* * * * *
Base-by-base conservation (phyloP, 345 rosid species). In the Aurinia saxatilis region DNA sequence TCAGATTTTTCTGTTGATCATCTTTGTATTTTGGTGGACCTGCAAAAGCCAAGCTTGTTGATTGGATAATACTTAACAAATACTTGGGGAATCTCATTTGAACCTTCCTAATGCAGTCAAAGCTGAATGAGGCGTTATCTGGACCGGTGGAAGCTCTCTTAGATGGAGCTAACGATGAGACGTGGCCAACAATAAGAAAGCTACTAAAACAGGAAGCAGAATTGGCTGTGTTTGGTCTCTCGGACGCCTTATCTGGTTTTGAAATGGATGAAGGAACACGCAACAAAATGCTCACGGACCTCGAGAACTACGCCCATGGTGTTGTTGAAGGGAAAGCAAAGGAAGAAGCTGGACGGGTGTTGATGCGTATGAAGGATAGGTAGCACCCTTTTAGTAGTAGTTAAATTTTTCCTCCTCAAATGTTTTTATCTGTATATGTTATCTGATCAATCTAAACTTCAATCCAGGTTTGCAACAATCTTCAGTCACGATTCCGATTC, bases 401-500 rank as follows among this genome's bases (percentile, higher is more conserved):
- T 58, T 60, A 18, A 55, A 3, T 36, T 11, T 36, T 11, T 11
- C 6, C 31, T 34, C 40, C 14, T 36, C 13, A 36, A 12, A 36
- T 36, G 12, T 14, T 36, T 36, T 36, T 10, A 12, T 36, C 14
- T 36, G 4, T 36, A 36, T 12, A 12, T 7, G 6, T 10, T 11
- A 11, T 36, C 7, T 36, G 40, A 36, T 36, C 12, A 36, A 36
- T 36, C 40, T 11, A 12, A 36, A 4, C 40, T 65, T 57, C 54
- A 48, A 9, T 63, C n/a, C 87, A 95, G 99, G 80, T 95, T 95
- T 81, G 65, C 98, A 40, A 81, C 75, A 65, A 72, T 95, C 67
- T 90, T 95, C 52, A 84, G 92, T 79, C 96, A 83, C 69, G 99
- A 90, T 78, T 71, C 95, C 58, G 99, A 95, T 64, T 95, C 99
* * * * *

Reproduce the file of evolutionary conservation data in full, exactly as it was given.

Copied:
Base-by-base conservation (phyloP, 345 rosid species). In the Aurinia saxatilis region DNA sequence TCAGATTTTTCTGTTGATCATCTTTGTATTTTGGTGGACCTGCAAAAGCCAAGCTTGTTGATTGGATAATACTTAACAAATACTTGGGGAATCTCATTTGAACCTTCCTAATGCAGTCAAAGCTGAATGAGGCGTTATCTGGACCGGTGGAAGCTCTCTTAGATGGAGCTAACGATGAGACGTGGCCAACAATAAGAAAGCTACTAAAACAGGAAGCAGAATTGGCTGTGTTTGGTCTCTCGGACGCCTTATCTGGTTTTGAAATGGATGAAGGAACACGCAACAAAATGCTCACGGACCTCGAGAACTACGCCCATGGTGTTGTTGAAGGGAAAGCAAAGGAAGAAGCTGGACGGGTGTTGATGCGTATGAAGGATAGGTAGCACCCTTTTAGTAGTAGTTAAATTTTTCCTCCTCAAATGTTTTTATCTGTATATGTTATCTGATCAATCTAAACTTCAATCCAGGTTTGCAACAATCTTCAGTCACGATTCCGATTC, bases 401-500 rank as follows among this genome's bases (percentile, higher is more conserved):
- T 58, T 60, A 18, A 55, A 3, T 36, T 11, T 36, T 11, T 11
- C 6, C 31, T 34, C 40, C 14, T 36, C 13, A 36, A 12, A 36
- T 36, G 12, T 14, T 36, T 36, T 36, T 10, A 12, T 36, C 14
- T 36, G 4, T 36, A 36, T 12, A 12, T 7, G 6, T 10, T 11
- A 11, T 36, C 7, T 36, G 40, A 36, T 36, C 12, A 36, A 36
- T 36, C 40, T 11, A 12, A 36, A 4, C 40, T 65, T 57, C 54
- A 48, A 9, T 63, C n/a, C 87, A 95, G 99, G 80, T 95, T 95
- T 81, G 65, C 98, A 40, A 81, C 75, A 65, A 72, T 95, C 67
- T 90, T 95, C 52, A 84, G 92, T 79, C 96, A 83, C 69, G 99
- A 90, T 78, T 71, C 95, C 58, G 99, A 95, T 64, T 95, C 99